Editor’s Note: This is the first in a series of stories about ways in which students are benefiting from the Sonoma Valley Education Foundation’s Classroom Grants.
Five brand-new miniature robots dance, sing and light up as they scoot around in all directions. Children watch the whirlwind of activity and enjoy every moment.
But the students aren’t just observing; they are controlling the robots’ movement using skills they learned in Danielle Wroblewski’s fifth grade class at Sassarini Elementary School.
“The Dash robots bring coding to life in a tangible way,” Wroblewski said. “Students gravitate toward them because they look like a toy. To play with the robots and bring them to life, they need to code them using Wonder apps.”
Wroblewski purchased robots in 2021 to boost her students’ learning, but felt the multifunctional Dash robots would enhance the experience. The robots cost $150 each, however, a price she couldn’t afford. So, she applied for a Classroom Grant from the Sonoma Valley Education Foundation. Wroblewski, along with more than 50 other applicants, was awarded a grant for the 2022-23 academic year. And that brought five new robots to Sassarini.
All students have a chance to use the Dash robots once a week in the school’s Maker Lab.
“It’s a room dedicated to creativity and STEAM (science, technology, engineering, art and mathematics),” Wroblewski said. “When students walk into the lab for the first time, they are in awe. It looks nothing like a traditional classroom. The space was designed to spark creativity.”
Sassarini fifth grade teacher Ronette Wesson said the Maker Lab has helped students who struggle academically.
“One place they feel most successful is in the Maker Lab,” she said. “They might struggle with their math facts and completing complex math problems, but they can learn to code. Seeing the faces of students who need that validation about their abilities is priceless.”
Jazmin, a 10-year-old fifth grade student, used the robots this month for the first time.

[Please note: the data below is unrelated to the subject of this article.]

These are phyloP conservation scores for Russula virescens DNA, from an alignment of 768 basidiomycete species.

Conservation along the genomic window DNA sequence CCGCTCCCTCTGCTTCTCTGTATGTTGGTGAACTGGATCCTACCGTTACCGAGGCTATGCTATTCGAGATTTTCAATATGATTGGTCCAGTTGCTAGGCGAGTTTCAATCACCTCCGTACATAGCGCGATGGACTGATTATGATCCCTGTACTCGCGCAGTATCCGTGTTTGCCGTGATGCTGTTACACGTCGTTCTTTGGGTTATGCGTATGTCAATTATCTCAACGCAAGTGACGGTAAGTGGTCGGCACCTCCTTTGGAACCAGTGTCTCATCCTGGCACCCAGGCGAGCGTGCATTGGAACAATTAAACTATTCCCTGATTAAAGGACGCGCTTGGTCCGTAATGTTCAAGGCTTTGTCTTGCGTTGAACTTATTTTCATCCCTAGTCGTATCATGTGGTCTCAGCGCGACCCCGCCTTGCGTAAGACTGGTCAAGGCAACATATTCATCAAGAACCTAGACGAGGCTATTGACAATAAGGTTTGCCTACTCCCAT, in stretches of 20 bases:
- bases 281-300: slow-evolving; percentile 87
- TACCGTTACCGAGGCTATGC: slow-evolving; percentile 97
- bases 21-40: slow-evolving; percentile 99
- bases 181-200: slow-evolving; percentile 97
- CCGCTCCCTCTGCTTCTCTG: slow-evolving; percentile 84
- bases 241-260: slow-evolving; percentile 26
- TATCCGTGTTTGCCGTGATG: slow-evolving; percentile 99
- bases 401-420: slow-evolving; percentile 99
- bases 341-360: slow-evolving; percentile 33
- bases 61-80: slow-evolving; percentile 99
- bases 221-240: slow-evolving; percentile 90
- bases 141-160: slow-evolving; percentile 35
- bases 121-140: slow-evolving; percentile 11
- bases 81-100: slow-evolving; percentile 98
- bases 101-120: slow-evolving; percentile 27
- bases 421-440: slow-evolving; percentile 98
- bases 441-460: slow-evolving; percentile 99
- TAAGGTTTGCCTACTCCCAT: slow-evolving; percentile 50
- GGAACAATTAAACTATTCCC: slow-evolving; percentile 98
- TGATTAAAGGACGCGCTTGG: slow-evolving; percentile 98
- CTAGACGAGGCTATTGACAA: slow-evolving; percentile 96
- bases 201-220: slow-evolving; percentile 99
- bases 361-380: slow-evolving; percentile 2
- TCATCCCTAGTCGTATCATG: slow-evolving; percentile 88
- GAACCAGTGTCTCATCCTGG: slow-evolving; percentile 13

“They were really fun and easy to use,” she said. “If you want to control them, then you can use the app to make them go forward, backward, left and right. You can change their sounds and code them to race. I like to race them.”
Alexandra, another fifth grader, added, “I like that they are cute and how they go in different directions. And I like that they are small, but bigger than our other robots. I like how we can change the light on them and put it on different modes.”
Wroblewski’s long-term goal is to build a coding unit for all students to learn and explore computer science and programming each year.
“Last year, I introduced coding,” she said. “The students really enjoyed the lessons and using the robots. We are expanding upon what we learned last year and adding new lessons. We can increase our understanding and applications of the skills each year.”
Wroblewski has relished seeing how the robots spark students’ enthusiasm as they learn new skills.
“This month, a fifth grader told me he would become an engineer because he is good at solving problems,” she said. “He truly is; he had an amazing egg drop design last year and is a wonderful outside-the-box thinker.
“And a third grader enthusiastically told me he could debug seven bugs in his code. He was so proud of himself for being able to problem solve on his own and get the robots moving.”
Wroblewski said students enjoy the robots so much, they sometimes keep using them during recess.
“It’s wonderful to see so many interested students interested and engaged,” she said.
For their final project this year, students will program their robots to participate in a dance challenge.
“You can make them dance, make them move, and be really creative with it,” said Tano, a fifth grade student.
Wroblewski added, “Dance is our theme for coding this year. We slowly increase the complexity and challenge of coding.”
She created a dance with an unplugged coding lesson using action cards, will use the Blockly app to code instructions for the Dash robots to dance and then use Chromebooks to code a dance party next week at code.org for the Hour of Code — a one-hour introduction to computer science featuring fun tutorials.
“The Dash robots give students feedback in such a fun way,” Wesson said. “They laugh, learn and get joyful validation from the Dash robots and they help bridge the friendship gap.
“Some kids who are challenged with finding friends engage with their peers, and they wouldn’t do so otherwise.”
Reach the reporter, Dan Johnson, at firstname.lastname@example.org.